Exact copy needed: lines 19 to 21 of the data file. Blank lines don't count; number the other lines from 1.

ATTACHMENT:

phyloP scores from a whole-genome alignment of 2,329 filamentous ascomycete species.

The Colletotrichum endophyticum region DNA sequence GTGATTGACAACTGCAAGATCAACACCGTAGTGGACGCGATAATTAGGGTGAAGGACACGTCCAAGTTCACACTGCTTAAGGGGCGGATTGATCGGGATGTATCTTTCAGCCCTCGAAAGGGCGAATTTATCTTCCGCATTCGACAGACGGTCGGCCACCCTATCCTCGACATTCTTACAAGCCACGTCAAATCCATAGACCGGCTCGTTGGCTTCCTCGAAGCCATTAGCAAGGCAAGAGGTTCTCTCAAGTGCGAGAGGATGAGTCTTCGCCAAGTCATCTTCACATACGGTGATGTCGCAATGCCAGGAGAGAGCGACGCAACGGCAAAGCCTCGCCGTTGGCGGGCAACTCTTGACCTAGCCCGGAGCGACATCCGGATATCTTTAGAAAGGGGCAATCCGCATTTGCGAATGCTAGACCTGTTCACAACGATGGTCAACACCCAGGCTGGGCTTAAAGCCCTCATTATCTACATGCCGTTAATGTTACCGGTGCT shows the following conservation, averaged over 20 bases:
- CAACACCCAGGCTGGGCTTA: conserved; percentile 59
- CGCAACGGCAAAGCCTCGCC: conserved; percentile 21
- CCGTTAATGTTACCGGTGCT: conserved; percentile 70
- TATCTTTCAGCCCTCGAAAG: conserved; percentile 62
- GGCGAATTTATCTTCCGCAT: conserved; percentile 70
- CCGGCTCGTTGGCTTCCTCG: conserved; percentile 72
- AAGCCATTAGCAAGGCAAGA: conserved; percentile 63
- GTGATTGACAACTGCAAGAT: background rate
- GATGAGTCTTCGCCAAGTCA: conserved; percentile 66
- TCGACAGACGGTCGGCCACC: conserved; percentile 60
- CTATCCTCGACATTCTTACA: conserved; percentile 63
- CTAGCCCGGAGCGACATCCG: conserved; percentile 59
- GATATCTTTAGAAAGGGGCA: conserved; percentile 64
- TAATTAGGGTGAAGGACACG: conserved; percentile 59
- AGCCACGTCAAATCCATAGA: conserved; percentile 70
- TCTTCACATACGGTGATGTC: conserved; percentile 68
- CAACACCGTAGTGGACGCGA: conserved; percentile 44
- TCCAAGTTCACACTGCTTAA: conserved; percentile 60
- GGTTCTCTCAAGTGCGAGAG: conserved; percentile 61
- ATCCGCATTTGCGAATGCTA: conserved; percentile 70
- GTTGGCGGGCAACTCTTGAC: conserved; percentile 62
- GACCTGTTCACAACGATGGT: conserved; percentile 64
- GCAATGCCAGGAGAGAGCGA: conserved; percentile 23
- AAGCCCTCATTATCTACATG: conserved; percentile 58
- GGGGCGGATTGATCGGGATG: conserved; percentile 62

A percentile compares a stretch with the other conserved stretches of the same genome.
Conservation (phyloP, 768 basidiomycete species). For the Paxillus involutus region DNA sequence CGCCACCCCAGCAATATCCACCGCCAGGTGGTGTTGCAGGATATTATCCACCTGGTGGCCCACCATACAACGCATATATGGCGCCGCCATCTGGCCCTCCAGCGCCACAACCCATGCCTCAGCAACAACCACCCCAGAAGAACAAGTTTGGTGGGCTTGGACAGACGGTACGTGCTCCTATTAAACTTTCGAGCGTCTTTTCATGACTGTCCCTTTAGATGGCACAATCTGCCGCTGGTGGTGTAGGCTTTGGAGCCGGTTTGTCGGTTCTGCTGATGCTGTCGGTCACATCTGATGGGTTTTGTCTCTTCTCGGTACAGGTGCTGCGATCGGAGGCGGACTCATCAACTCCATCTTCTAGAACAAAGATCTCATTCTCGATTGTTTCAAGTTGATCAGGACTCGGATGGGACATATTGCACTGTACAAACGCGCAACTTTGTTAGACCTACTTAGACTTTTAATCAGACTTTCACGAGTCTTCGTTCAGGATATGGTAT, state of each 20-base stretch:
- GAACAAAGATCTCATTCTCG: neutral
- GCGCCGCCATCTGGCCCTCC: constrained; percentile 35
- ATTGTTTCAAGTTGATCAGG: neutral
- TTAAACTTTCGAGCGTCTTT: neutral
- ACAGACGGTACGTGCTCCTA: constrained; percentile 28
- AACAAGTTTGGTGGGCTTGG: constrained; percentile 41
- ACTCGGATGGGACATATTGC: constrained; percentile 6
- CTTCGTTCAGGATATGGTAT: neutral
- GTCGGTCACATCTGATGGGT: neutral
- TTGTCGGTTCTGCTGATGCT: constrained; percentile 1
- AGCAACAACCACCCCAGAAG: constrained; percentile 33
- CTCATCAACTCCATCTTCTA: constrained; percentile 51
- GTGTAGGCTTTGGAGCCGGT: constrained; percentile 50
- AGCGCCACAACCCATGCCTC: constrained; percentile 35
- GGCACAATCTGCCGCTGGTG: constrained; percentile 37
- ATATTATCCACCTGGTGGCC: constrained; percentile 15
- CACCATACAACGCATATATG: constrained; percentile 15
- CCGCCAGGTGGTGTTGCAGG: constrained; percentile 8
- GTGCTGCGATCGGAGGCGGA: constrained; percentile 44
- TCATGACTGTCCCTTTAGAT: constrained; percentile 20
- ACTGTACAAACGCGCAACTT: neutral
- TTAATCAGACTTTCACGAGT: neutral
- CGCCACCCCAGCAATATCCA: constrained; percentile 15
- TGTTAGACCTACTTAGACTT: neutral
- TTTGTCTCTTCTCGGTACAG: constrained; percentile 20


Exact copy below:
- CAACACCGTAGTGGACGCGA: conserved; percentile 44
- TCCAAGTTCACACTGCTTAA: conserved; percentile 60
- GGTTCTCTCAAGTGCGAGAG: conserved; percentile 61